The A-side of “In the Middle of a Heartache” / “I’d Be Ashamed” is so damn traditional, it’s gotta be one of her most traditional songs yet. It was an even bigger hit than “Right or Wrong” and the good news is that it’s a better song, despite the rather trite arrangement. The B-side is sort of like pop rockabilly: her vocal is pure rockabilly but everything else about it reeks of someone trying to understand rockabilly but failing, including more hilariously inappropriate backing vocals.

The A-side of “The Greatest Actor” / “You Bug Me Bad” is another traditional country ballad, one of her better ones, I’d say: a strong melody and a good lyric for the day. The B-side is better rockabilly for this late in her career. There’s still completely bizarre traditional country backing vocals, but the rest of the song is solid rockabilly.

The A-side of “But I Was Lying” / “Sympathy” is another in Jackson’s line of traditional country singles from this part of the decade. It’s pretty good, among her better ones, but not among her best. The b-side is rare for her, having an organ play the lead, and the style is much closer to girl group than anything else of hers I’ve heard (though the vocals are, as usual, from another place altogether). A really unique track for her, but the style has been done better by the people who actually played this style of music.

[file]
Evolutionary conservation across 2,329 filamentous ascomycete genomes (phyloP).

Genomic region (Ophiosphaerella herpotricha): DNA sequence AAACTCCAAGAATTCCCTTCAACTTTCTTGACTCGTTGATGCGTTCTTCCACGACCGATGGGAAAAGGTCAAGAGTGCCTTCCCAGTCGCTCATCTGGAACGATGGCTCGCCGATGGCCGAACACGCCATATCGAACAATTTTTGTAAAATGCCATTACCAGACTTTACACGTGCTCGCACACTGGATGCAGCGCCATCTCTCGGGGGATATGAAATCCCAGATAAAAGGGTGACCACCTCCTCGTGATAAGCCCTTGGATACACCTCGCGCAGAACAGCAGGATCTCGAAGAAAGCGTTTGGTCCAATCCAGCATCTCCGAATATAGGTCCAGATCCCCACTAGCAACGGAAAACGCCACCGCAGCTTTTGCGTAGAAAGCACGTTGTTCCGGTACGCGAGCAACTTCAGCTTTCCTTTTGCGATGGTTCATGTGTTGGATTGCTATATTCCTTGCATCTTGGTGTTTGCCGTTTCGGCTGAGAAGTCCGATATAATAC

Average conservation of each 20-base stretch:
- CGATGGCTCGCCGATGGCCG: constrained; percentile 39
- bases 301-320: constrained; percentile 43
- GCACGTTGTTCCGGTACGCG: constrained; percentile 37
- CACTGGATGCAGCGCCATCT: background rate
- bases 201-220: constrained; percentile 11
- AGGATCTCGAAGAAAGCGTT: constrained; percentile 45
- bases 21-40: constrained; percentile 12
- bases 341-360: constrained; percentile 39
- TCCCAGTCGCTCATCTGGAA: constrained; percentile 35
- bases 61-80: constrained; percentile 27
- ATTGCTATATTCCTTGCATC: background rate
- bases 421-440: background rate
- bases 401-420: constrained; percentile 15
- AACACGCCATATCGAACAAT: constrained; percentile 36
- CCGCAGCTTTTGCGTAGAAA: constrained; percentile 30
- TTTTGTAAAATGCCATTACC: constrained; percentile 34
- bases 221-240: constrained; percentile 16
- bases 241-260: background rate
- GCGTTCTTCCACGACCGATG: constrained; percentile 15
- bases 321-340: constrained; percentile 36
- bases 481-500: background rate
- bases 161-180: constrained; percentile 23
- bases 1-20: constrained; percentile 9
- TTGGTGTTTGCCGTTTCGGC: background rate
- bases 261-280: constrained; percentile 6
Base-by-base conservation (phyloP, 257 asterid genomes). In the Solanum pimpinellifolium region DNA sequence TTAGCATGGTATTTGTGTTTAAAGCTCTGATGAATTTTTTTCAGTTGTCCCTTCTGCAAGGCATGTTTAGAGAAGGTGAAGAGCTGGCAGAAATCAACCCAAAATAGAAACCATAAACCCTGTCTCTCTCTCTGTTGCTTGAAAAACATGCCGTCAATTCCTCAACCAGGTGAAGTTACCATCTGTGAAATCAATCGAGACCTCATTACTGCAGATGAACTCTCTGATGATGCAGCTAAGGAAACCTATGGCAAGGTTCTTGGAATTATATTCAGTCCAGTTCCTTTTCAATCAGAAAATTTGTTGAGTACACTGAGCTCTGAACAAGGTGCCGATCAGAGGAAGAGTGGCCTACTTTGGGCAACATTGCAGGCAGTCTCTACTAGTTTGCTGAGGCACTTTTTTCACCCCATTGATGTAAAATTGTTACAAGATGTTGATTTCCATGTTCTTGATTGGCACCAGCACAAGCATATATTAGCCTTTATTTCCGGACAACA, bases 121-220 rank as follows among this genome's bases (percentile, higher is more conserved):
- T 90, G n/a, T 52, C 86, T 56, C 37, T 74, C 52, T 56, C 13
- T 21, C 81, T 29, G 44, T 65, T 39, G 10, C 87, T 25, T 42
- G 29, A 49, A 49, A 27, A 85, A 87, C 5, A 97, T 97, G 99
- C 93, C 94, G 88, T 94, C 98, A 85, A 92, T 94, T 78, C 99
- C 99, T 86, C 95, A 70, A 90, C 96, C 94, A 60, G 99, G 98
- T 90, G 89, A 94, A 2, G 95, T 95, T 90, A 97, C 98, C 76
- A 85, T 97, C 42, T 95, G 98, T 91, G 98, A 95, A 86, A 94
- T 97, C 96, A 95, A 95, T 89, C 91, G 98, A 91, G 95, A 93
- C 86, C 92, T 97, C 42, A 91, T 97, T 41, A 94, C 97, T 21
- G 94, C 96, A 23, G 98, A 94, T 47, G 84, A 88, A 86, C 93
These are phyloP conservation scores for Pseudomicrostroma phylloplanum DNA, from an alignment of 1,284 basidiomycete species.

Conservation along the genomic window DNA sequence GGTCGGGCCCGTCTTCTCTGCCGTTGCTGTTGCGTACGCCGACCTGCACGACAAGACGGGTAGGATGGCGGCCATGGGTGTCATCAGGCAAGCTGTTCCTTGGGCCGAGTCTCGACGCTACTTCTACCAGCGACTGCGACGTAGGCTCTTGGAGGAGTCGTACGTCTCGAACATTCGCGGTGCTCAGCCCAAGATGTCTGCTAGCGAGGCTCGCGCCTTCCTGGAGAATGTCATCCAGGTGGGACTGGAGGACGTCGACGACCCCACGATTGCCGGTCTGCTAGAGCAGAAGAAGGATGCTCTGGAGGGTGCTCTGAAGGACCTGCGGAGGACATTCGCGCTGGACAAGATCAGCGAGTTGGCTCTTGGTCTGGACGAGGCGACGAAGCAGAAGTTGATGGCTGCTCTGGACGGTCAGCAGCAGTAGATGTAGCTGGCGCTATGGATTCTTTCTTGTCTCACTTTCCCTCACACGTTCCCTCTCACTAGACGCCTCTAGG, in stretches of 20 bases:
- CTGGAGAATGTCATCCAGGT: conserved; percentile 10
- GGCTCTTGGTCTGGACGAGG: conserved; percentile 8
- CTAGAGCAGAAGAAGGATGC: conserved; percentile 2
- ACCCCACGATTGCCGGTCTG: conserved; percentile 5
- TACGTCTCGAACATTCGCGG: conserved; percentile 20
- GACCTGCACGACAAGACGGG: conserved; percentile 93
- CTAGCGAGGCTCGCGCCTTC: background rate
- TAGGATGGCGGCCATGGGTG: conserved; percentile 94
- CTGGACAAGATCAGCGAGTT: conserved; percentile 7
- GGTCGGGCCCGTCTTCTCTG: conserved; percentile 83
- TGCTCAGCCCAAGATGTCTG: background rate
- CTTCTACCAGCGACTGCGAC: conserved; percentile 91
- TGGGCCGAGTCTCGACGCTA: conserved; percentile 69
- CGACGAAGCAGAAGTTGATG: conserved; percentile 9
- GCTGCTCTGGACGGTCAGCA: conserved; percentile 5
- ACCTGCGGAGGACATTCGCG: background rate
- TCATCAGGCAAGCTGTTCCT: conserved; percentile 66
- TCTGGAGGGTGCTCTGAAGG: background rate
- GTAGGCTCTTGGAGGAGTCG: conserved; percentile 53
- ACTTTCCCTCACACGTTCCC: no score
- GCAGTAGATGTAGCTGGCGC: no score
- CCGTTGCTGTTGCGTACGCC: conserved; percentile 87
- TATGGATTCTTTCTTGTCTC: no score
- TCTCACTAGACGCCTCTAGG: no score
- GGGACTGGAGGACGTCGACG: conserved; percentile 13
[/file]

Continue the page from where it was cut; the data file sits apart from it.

The A-side of “This Should Go On Forever” / “We Haven’t a Moment to Lose” combines traditional country themes with a rockabilly ballad backing, and it works pretty well, though by this point it was pretty dated. The B-side shows the reversal of her formula with the traditional country song back where it used to be. This one’s fine as it goes.

The disc gives a really good sense of Jackson’s early innovative sides – combining two genres on one single regularly and well – and her transition into more traditional material. I don’t know her well enough to know how representative this is – apparently she was releasing singles for other labels at the same time – but this is about as good as country gets for the era, far as I’m concerned.